Prosanctus Inferi are perhaps one of the more interesting black/death bands that are releasing material today. While many other bands focus on the brutality and pounding ferocity that was first shown in bands like Blasphemy, Prosanctus Inferi lean towards more complex riffing and awkward structures. The duo obviously have their roots absorbed deep within black metal soil, because there’s less death metal that goes around on this album, and when it does show itself up, it’s always conjured in its most evil and vile form, a la Incantation. With the vocals drowned out almost completely, the task of performing their music is left to the guitars and drums, both of which play an immense role in the development of the record. Despite the short songs (never going over the three minute mark), they cram up lots of material into individual tunes, making for lots of different things going on and seemingly being all over the place as “Pandemonic Ululations of Vesperic Palpitations” tumbles and fights through hostile and barbaric war ground.
The cover art is a perfect representation of what their music sounds like: i.e. awkward riffing with lots of different phases in songs, sounding at times a bit incoherent and out of place. Thankfully, as previously stated, all of the songs are kept at a short length, so the listener won’t be left entirely overwhelmed. However, their music does tend to become quite tiresome and repetitive after having listened to five or six tunes, and after the whole twenty-five minute journey of thirteen resilient songs is over, the listener is sure to be left feeling worn out and confused. Black Witchery-esque tremolo riffs are the main sight on this album, woven together with some eerie and discordant passages and other Incantation-styled sweltering death metal riffs. There is almost nothing ‘catchy’ about this album, so if catchy is what your looking for, look elsewhere, get out while you still can and avoid this album at all costs. Unholy riffing is wrought in incredibly complex and fast patterns, leaving no room for the listener to take a break from the demonic slaughter and exaltation of sinful might, with song names that probably very few are able to pronounce properly. Dissimilarly to how other black/death bands like their production, the sound in “Pandemonic Ululations of Vesperic Palpitations” is actually quite discernible albeit encaged and somewhat stale.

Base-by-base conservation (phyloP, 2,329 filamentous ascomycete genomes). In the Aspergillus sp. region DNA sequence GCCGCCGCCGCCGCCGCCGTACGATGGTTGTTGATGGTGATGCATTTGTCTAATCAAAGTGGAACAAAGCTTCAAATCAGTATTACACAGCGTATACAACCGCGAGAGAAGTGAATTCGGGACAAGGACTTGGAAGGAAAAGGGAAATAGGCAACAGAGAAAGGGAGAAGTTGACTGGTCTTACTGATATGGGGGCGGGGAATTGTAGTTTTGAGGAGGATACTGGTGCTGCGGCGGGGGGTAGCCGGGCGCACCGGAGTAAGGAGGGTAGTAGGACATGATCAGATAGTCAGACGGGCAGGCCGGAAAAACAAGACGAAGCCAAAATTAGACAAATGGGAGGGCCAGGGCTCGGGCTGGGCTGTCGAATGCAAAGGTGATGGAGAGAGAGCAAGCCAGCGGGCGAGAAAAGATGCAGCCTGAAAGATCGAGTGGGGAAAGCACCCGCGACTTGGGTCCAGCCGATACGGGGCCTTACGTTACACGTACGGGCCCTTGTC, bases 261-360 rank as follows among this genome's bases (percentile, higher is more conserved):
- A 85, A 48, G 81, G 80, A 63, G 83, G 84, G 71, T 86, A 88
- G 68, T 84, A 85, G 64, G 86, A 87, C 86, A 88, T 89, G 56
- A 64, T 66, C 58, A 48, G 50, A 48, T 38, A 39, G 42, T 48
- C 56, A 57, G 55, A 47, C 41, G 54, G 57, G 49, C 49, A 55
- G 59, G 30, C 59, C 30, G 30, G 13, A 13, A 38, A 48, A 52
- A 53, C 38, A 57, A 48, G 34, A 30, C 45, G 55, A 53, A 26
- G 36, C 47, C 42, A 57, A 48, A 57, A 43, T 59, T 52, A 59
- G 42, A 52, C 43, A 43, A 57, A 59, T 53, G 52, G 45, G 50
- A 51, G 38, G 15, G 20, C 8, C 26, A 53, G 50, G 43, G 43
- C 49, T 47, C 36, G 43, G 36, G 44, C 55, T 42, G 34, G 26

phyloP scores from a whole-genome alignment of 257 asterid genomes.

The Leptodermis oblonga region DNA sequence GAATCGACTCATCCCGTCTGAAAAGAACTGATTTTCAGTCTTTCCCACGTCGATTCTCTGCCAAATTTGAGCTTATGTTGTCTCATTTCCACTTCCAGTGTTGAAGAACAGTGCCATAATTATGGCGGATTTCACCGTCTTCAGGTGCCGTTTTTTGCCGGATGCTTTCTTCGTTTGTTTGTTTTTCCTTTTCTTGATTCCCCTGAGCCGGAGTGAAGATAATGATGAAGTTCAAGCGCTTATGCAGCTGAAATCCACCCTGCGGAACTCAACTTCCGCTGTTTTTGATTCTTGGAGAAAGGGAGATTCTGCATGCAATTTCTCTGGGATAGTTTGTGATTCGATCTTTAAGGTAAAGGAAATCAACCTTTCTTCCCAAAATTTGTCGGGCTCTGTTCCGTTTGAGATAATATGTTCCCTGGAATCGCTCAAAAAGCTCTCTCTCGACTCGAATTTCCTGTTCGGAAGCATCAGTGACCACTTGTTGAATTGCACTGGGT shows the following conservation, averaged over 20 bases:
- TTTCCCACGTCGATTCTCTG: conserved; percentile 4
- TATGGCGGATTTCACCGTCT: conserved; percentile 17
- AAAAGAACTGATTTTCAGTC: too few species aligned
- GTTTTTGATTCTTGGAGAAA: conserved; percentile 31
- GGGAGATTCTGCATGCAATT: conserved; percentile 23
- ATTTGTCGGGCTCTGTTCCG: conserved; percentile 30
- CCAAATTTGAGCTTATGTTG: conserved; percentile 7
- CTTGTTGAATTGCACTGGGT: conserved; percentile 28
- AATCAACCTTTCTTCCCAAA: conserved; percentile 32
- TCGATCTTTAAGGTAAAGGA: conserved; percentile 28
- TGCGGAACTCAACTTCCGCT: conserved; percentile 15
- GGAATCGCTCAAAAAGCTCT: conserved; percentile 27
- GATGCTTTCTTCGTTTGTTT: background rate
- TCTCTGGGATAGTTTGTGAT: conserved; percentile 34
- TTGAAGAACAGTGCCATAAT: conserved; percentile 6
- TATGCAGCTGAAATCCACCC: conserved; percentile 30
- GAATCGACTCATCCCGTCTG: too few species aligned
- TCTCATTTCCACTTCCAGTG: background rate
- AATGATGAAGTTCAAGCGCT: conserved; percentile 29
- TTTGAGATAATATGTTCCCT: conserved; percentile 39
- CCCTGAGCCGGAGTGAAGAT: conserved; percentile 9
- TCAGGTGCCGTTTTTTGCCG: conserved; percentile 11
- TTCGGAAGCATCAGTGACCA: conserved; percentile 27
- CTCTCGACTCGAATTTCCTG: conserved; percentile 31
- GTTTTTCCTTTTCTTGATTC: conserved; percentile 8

The drums are seldom, if ever found doing something that isn’t incredibly fast and exhausting, always on par with the tremolo riffs and blasting their way to oblivion. Lots of crashes and changes from ride to hi-hat are seen, typically when the guitars move on to do something else as well. The vocals are as low as possible in the mix, with the guitars way up front, and they offer gritty, low and gloomy whispers that are hardly present in comparison to the other instruments. All in all, I found “Pandemonic Ululations…” to be a jumbled listen, and while I was very surprised at what their music had in store for me, it did have some great songs among other worse ones; though, it is certainly an interesting listen and a pleasing one for those who are avid fans of black/death metal, especially weirder bands like Portal and Impetuous Ritual, both of which are similar in terms of both peculiarity and awkwardness. A tormenting, disfiguring yet somewhat enjoyable listen.